Pale Fire is an experiment that cannot hide its actually conventional tendencies. It starts out with an introduction by the fictional Charles Kinbote followed by a 999-line poem by also fictional John Shade, after the poem are notes and commentary again by Charles Kinbote and then an Index apparently written by Kinbote, too. The commentary section is by far the biggest of these and as you read the notes you come to realize there is an over all plot although you sort of have to piece it together if you jump around as the notes reference other notes in the book.
I don’t think I’d count myself as Vladimir Nabokov’s greatest fan having read his most famous book, Lolita. That is actually fairly strange because I do love puns and wordplay and Nabokov is very clearly one of the great foreign practitioners of English. I guess I find that his books have too much filler in them even though they aren’t that long compared to say Leo Tolstoy or James Joyce’s late masterpieces.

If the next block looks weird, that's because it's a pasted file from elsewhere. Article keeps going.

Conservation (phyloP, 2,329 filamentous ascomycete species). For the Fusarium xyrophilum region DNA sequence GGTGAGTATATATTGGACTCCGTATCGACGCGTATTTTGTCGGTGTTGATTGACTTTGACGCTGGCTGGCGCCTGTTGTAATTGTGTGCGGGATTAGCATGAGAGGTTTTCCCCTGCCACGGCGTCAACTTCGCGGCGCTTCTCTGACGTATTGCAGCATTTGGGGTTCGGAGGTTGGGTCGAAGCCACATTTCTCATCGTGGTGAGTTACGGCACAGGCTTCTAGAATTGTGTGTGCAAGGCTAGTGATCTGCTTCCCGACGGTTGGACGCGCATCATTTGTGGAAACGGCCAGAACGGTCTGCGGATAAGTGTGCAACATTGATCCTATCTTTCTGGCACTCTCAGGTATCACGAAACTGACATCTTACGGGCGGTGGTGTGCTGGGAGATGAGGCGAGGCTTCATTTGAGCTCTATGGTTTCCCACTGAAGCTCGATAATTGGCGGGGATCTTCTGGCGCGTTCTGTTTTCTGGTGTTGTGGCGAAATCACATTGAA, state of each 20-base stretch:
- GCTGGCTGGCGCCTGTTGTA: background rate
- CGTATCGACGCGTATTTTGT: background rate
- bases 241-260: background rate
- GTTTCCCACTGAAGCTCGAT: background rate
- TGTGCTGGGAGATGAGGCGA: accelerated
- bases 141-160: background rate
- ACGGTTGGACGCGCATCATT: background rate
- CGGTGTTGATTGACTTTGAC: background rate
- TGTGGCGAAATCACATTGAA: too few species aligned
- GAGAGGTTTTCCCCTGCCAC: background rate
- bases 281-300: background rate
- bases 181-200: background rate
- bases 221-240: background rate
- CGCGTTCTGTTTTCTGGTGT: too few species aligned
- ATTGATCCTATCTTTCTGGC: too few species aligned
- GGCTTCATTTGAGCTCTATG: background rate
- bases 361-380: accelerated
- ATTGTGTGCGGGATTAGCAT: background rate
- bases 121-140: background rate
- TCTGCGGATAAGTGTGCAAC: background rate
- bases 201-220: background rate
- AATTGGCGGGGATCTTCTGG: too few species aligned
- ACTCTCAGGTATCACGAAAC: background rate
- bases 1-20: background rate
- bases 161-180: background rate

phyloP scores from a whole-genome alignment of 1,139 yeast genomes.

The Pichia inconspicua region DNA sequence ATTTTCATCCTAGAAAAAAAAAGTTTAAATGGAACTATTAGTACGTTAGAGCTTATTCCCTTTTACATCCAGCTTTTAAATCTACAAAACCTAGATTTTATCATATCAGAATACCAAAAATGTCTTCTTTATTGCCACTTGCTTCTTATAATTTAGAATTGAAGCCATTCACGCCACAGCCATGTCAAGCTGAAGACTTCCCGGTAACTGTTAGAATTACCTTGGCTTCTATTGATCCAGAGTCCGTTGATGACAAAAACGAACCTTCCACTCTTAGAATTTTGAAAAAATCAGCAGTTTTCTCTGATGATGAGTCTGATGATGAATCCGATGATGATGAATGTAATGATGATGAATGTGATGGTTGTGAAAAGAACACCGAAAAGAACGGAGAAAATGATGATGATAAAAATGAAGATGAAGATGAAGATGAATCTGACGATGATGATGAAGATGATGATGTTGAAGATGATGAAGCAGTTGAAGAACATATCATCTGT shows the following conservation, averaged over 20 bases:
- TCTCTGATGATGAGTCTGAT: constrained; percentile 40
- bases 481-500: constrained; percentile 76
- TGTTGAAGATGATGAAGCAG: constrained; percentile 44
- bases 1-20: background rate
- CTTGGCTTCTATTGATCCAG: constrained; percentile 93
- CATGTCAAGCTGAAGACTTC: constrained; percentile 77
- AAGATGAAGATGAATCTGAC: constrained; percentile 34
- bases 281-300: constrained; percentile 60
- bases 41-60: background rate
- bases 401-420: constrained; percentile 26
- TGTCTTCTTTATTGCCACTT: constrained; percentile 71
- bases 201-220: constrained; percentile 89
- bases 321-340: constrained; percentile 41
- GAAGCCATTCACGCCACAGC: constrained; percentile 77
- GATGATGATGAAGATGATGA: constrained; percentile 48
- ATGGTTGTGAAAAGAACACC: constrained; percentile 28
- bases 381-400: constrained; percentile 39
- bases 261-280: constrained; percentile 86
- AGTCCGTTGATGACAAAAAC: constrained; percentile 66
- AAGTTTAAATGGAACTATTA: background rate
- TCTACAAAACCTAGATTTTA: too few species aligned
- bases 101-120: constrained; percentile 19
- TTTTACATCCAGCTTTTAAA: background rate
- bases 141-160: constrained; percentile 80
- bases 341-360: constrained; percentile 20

Pale Fire is ultimately a worthy experiment and I commend Mr. Nabokov for having undertaken it. That being said I wouldn’t rate it as highly as equally-if-not-moreso experimental At Swim-Two-Birds, which stands as a personal favorite of mine. I guess where I stand is Nabokov is intellectually stimulating enough and wants to be fun, but he isn’t that fun. I don’t know why. Maybe it’s that his characters are ultimately rather blurry as opposed to vivid. He does a lot of telling with regards to them but he doesn’t do enough showing, something James Joyce excelled at and which Flann O’Brien perhaps self-consciously self-skewered about. If there is a Nabokov train out there, I guess I’ve simply missed it.